Logrotate is a program that will periodically compress or delete your log files so that they don't wind up consuming your entire harddrive.
All the log files is works on are found in /var/log
However, when it takes forever and ever, it is most likely that you have used up most of your harddrive space and it is madly swapping stuff in and out of virtual memory in order to get the job done.
Also, you may have a misconfigured logrotate.
First of all you should do "man logrotate" to learn about logrotate (it is a good thing, trust me).
Then you should do a "df", which will show you how much free space you have on disk. If you disk usage is near 100% you have a problem.
Also, take a look at the logs in /var/log/mail, /var/log/news etc..., sometimes with a misconfigured logrotate it can end up re-compressing the same files over and over again leading to hundreds of files something like this:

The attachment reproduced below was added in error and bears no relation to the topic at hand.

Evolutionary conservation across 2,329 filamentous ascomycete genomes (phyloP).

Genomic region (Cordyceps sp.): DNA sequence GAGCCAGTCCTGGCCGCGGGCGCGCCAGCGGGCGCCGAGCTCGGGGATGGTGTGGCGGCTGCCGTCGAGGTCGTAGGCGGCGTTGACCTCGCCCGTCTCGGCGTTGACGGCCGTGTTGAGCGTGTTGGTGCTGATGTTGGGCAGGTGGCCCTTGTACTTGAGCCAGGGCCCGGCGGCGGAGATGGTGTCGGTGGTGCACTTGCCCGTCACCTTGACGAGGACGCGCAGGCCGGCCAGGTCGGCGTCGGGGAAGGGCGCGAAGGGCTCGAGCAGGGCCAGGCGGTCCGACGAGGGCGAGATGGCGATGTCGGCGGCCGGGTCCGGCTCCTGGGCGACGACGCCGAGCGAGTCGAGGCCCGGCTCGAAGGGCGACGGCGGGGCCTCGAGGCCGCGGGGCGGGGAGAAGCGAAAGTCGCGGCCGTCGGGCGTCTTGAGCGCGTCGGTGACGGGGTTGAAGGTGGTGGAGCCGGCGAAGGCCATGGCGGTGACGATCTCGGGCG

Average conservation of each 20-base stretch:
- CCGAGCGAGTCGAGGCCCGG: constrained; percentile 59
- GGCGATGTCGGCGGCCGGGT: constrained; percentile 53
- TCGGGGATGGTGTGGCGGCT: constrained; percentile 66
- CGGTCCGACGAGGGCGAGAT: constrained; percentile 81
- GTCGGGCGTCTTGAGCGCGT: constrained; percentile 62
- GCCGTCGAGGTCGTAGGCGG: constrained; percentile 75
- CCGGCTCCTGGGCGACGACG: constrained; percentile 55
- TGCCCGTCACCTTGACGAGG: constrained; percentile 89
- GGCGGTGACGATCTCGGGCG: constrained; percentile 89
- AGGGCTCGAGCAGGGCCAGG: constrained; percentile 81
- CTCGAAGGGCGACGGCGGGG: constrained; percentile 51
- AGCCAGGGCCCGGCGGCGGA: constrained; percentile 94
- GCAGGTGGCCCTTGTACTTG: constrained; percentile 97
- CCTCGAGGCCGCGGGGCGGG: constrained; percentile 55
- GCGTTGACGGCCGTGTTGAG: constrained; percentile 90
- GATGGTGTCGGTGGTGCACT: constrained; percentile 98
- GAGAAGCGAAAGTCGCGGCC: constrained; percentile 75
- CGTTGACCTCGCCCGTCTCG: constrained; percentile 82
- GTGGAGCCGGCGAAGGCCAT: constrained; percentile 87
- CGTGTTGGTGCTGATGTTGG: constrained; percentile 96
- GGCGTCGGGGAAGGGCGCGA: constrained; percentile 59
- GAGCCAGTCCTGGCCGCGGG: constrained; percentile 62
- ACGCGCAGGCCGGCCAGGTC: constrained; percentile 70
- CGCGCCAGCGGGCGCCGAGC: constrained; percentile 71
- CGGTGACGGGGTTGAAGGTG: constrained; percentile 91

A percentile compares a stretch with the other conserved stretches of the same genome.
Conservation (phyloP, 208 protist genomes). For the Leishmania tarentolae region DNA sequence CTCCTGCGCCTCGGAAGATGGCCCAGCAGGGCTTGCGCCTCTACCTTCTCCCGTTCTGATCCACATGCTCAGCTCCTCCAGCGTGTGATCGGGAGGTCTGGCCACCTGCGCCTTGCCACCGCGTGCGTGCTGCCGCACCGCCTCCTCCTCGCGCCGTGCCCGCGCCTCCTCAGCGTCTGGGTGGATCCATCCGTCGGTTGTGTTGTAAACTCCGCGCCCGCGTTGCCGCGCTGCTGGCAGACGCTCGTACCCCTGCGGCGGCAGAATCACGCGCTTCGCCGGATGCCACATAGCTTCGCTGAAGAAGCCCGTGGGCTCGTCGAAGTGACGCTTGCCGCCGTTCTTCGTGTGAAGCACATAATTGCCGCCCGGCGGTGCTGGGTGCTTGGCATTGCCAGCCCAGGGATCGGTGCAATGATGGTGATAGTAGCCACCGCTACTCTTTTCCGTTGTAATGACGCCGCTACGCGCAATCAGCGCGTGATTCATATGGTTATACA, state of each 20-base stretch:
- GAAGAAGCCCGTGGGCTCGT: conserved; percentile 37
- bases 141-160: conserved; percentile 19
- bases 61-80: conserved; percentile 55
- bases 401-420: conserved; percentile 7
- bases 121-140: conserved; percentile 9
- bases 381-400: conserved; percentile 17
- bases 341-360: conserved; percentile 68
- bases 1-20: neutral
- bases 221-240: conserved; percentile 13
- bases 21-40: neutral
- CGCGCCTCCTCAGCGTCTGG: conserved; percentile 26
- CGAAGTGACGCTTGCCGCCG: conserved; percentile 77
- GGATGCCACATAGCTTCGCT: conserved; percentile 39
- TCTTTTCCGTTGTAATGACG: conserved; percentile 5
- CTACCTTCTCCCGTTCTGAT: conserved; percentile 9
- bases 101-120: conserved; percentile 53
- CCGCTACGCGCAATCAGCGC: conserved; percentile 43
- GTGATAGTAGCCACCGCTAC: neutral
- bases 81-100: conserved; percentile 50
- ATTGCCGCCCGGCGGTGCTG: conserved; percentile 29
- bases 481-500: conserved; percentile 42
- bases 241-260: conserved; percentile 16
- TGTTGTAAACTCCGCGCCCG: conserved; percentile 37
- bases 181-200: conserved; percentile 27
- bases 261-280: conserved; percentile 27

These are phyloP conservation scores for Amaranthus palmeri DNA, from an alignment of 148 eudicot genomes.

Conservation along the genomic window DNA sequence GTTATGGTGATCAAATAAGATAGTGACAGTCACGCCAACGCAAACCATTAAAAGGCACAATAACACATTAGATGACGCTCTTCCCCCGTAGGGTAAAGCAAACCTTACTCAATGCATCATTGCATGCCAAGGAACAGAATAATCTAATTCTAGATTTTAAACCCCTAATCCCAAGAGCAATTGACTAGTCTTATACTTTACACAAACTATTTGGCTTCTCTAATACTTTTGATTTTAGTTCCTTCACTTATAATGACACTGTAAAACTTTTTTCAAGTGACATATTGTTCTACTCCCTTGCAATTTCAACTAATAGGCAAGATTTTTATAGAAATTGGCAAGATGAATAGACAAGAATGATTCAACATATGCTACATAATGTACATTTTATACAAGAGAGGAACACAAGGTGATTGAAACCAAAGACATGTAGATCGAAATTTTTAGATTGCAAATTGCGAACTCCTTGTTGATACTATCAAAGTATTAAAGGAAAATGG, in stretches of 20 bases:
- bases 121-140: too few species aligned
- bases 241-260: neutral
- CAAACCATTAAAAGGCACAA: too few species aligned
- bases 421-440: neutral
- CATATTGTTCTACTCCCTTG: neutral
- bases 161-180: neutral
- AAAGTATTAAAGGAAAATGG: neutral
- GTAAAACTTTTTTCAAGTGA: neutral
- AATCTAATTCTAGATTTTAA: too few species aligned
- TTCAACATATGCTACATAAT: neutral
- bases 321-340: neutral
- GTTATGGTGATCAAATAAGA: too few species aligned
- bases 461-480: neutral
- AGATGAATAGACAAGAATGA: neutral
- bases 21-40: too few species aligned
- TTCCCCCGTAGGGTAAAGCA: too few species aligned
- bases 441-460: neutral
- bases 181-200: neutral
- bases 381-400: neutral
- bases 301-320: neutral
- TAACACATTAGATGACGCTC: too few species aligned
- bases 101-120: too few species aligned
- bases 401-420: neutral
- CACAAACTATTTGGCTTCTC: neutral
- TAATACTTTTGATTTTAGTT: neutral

....etc you get the picture...
Hunt around in your /var/log directory, if you see stuff like this for other logs as well, it's a good bet you have a misconfigured logrotate that is uselessly compressing the same file over and over again.
IIRC, the config file should be: /etc/logrotate.conf or something (there may be a config directory in /etc for logrotate, it should be easy to find...)
Anyways, if logrotate is misconfigured you will need to edit the config file to be more specific (i.e. instead of having it rotate /var/log/mail/mail.*, specify explicitly only the log files you want it to rotate) or to delete logs rather than compress them (if you really don't need a 4 month log trace or whatever...)
If you still need a hand, get back to me...